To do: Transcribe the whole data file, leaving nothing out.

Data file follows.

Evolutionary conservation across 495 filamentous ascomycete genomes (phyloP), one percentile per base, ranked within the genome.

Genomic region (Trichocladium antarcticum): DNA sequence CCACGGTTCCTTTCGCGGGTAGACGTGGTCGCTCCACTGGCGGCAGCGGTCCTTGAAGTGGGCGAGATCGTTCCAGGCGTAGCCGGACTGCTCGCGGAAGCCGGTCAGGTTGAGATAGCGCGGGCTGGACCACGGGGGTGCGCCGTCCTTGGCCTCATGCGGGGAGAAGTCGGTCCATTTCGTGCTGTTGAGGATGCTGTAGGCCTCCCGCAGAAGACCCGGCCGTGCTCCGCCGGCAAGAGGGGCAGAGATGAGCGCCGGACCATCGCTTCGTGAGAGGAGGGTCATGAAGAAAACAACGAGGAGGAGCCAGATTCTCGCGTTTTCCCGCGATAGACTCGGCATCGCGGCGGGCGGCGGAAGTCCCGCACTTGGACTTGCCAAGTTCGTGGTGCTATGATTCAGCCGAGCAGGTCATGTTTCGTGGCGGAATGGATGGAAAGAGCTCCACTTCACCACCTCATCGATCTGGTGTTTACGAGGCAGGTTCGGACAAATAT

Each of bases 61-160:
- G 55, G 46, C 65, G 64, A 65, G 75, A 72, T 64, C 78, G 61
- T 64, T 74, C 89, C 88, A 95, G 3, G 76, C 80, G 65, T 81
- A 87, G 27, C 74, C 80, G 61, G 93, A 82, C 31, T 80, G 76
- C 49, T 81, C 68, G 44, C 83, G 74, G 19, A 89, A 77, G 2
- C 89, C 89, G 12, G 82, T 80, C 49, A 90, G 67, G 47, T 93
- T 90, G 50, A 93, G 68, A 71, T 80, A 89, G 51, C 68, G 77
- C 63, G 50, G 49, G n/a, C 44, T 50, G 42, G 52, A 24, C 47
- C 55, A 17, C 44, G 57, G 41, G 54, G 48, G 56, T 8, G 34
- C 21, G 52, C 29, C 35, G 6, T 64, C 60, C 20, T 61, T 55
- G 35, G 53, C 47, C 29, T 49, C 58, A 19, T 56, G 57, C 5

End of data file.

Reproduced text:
Evolutionary conservation across 495 filamentous ascomycete genomes (phyloP), one percentile per base, ranked within the genome.

Genomic region (Trichocladium antarcticum): DNA sequence CCACGGTTCCTTTCGCGGGTAGACGTGGTCGCTCCACTGGCGGCAGCGGTCCTTGAAGTGGGCGAGATCGTTCCAGGCGTAGCCGGACTGCTCGCGGAAGCCGGTCAGGTTGAGATAGCGCGGGCTGGACCACGGGGGTGCGCCGTCCTTGGCCTCATGCGGGGAGAAGTCGGTCCATTTCGTGCTGTTGAGGATGCTGTAGGCCTCCCGCAGAAGACCCGGCCGTGCTCCGCCGGCAAGAGGGGCAGAGATGAGCGCCGGACCATCGCTTCGTGAGAGGAGGGTCATGAAGAAAACAACGAGGAGGAGCCAGATTCTCGCGTTTTCCCGCGATAGACTCGGCATCGCGGCGGGCGGCGGAAGTCCCGCACTTGGACTTGCCAAGTTCGTGGTGCTATGATTCAGCCGAGCAGGTCATGTTTCGTGGCGGAATGGATGGAAAGAGCTCCACTTCACCACCTCATCGATCTGGTGTTTACGAGGCAGGTTCGGACAAATAT

Each of bases 61-160:
- G 55, G 46, C 65, G 64, A 65, G 75, A 72, T 64, C 78, G 61
- T 64, T 74, C 89, C 88, A 95, G 3, G 76, C 80, G 65, T 81
- A 87, G 27, C 74, C 80, G 61, G 93, A 82, C 31, T 80, G 76
- C 49, T 81, C 68, G 44, C 83, G 74, G 19, A 89, A 77, G 2
- C 89, C 89, G 12, G 82, T 80, C 49, A 90, G 67, G 47, T 93
- T 90, G 50, A 93, G 68, A 71, T 80, A 89, G 51, C 68, G 77
- C 63, G 50, G 49, G n/a, C 44, T 50, G 42, G 52, A 24, C 47
- C 55, A 17, C 44, G 57, G 41, G 54, G 48, G 56, T 8, G 34
- C 21, G 52, C 29, C 35, G 6, T 64, C 60, C 20, T 61, T 55
- G 35, G 53, C 47, C 29, T 49, C 58, A 19, T 56, G 57, C 5